Online therapy is a challenge, and certainly not what most of us trained for. It is more tiring for both the therapist and the client. It is hard work trying to understand what is going on for the client with less information than we normally have, because it is harder to observe body posture and other nuances. Often, Internet connections are shaky and we’re even having to fill in a few gaps in their words as it cuts in and out or freezes temporarily. Similarly, the client is receiving fewer forms of feedback from us, and having to risk describing feelings that are hard to put into words whilst in a context that might not always be supportive (or in some cases, even properly soundproof).
As a result, I often worry that my sessions might become more superficial. It’s no problem to check in with my clients, but it is a challenge to really push therapy to a deeper level via teletherapy. Which is why I try to slow down to speed up.
In the movies, you often see paramedics and first responders running to an emergency. However, in real life, paramedics never run to a scene; instead, they always walk. This allows them to be alert for hazards and reduces the chance that they will injure themselves on the way.
This is my rule for therapy, too. When a client is describing something, slow them down. Rather than have them tell you about what happened, have them evoke it. Ask them to describe it as if it is happening right now. Ask what happened before the incident. What happened immediately afterward? What could they see and hear as it happened? What thoughts and feelings were they having? What was happening in their body? What is happening in their body right now as they describe it? What do they here now, want to say to them there then? And so on. Keep asking questions until you feel that you can vividly imagine the incident they are describing. If they are rushing through details, ask them to take a breath and describe it more slowly or even just repeat things they said at a slower pace.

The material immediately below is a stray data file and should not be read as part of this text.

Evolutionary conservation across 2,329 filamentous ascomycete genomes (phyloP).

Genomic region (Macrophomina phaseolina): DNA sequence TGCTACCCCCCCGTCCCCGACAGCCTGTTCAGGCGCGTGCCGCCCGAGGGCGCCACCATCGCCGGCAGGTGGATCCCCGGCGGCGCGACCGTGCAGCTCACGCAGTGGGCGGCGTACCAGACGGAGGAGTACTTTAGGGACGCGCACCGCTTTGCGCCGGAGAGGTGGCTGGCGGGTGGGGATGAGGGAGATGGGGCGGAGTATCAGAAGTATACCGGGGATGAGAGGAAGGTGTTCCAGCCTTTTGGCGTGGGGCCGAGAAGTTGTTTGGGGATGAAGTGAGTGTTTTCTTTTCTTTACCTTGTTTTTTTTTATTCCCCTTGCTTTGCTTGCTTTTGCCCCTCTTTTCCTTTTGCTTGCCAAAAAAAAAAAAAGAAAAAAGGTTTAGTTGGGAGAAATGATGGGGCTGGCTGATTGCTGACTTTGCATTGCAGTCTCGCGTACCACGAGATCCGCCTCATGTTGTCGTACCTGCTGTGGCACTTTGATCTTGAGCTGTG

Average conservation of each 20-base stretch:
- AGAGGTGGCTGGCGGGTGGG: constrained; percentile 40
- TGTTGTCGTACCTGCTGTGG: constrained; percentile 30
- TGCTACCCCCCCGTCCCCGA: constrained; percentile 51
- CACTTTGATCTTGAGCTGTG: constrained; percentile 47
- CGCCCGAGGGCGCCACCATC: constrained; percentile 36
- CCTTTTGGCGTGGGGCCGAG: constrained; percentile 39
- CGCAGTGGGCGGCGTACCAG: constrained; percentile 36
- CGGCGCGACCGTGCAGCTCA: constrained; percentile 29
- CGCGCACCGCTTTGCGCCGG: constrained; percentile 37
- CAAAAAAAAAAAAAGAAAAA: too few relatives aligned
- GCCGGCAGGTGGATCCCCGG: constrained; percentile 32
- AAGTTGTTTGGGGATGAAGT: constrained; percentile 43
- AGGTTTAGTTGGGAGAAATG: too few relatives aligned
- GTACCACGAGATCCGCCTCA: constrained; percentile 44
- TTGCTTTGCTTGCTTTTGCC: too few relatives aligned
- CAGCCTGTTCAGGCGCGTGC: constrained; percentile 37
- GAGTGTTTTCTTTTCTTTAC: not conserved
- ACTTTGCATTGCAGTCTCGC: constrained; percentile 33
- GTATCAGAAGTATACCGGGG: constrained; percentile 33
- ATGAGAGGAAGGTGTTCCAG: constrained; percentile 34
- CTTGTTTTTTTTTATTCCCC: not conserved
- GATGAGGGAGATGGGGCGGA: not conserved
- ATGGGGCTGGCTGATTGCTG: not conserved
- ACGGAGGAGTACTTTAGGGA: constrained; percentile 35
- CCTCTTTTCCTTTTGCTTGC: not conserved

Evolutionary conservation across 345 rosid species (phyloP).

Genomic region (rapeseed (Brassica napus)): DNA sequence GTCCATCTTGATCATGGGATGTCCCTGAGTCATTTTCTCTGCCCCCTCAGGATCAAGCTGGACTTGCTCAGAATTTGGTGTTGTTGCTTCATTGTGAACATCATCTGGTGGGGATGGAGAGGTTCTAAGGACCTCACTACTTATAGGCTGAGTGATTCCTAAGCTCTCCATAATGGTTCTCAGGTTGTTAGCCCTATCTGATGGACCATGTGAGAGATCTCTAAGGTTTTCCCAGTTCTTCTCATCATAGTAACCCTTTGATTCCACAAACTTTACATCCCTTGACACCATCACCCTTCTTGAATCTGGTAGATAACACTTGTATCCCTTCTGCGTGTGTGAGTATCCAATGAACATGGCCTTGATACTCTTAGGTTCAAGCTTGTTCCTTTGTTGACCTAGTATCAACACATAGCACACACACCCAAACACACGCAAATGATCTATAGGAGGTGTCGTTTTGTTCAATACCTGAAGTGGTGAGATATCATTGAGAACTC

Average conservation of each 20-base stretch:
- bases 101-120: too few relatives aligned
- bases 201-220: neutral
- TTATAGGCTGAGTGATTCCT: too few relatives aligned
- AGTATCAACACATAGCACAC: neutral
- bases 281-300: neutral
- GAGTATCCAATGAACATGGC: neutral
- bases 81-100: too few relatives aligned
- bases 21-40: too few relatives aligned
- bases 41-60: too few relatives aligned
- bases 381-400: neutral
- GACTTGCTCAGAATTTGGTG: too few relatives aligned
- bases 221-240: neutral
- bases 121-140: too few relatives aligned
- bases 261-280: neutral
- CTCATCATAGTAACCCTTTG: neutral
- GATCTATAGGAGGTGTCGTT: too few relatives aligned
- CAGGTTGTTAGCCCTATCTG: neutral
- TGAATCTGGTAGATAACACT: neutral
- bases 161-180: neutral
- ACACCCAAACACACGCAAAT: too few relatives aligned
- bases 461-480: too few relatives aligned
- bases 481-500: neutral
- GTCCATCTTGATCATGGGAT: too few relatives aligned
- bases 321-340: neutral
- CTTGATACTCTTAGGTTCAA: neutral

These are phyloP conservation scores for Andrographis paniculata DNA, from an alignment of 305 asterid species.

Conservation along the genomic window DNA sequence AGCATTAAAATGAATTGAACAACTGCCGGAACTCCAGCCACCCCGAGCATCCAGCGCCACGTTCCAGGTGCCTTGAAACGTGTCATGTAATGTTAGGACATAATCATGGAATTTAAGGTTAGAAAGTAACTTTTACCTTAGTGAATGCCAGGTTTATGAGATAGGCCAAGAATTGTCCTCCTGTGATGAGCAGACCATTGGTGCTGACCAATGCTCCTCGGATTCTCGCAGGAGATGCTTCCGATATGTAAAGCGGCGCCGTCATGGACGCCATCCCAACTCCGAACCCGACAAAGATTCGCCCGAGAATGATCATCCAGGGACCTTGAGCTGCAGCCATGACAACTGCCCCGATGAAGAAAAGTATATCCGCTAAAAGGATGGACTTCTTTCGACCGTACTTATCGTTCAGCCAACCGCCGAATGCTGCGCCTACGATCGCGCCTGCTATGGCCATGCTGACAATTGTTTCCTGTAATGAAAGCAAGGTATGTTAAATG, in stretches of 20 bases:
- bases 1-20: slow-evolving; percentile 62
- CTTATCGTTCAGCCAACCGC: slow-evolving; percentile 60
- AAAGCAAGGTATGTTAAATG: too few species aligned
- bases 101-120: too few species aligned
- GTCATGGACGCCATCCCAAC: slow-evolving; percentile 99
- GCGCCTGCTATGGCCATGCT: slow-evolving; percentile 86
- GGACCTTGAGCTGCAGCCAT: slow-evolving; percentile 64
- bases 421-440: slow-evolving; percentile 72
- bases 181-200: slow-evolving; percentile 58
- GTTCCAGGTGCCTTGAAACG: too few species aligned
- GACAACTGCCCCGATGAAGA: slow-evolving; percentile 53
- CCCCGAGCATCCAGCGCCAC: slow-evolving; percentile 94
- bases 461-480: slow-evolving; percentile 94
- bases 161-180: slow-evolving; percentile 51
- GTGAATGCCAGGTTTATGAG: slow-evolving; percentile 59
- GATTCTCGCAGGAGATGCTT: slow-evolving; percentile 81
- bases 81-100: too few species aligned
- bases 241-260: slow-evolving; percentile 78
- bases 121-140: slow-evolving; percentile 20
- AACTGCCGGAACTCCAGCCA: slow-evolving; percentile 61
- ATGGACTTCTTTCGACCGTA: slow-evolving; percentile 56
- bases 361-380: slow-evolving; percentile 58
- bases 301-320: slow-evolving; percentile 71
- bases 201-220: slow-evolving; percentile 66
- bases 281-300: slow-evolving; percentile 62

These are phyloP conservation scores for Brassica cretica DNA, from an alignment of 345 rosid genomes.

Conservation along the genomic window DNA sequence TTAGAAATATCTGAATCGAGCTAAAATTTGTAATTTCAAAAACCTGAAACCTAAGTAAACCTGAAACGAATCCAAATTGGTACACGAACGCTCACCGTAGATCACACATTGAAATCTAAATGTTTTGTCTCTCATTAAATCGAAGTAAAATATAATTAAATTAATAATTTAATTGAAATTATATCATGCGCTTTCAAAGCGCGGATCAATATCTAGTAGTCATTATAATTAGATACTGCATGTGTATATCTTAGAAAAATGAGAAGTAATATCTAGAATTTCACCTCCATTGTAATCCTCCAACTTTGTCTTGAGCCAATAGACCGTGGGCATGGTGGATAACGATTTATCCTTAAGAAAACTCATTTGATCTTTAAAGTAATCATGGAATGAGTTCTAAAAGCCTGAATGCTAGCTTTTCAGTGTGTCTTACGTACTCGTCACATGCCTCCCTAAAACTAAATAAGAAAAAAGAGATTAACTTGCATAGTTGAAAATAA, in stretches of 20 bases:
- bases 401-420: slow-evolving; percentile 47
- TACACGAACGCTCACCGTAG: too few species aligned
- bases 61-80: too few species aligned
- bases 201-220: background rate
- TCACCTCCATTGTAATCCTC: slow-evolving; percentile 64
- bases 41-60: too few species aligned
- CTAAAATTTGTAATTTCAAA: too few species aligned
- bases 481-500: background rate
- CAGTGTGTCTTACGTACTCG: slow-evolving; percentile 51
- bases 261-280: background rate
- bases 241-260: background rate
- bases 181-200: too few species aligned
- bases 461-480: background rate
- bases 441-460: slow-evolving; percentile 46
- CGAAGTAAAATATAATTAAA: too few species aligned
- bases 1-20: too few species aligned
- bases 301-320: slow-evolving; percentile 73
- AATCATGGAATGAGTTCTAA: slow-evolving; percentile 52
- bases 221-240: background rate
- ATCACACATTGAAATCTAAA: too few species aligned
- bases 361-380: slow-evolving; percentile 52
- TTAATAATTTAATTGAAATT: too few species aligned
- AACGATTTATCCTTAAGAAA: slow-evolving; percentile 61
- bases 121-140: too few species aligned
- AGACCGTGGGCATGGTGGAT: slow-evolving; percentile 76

The first sentence or two that they’re telling you are things they already know. By slowing down their description, you’re enabling the client to learn more from their own experience. This is especially useful during teletherapy, when it is more tiring and there is more temptation to stay superficial.
Slow down, stay curious, and keep safe.
Ben Sedley, PhD is a clinical psychologist and acceptance and commitment therapy (ACT) practitioner with over fifteen years of experience working with adolescents and families facing mental health difficulties. Sedley’s research and practice has focused on examining children and young people’s understanding of mental health, which has helped guide him on the best ways to explain mental health concepts and ACT to young people.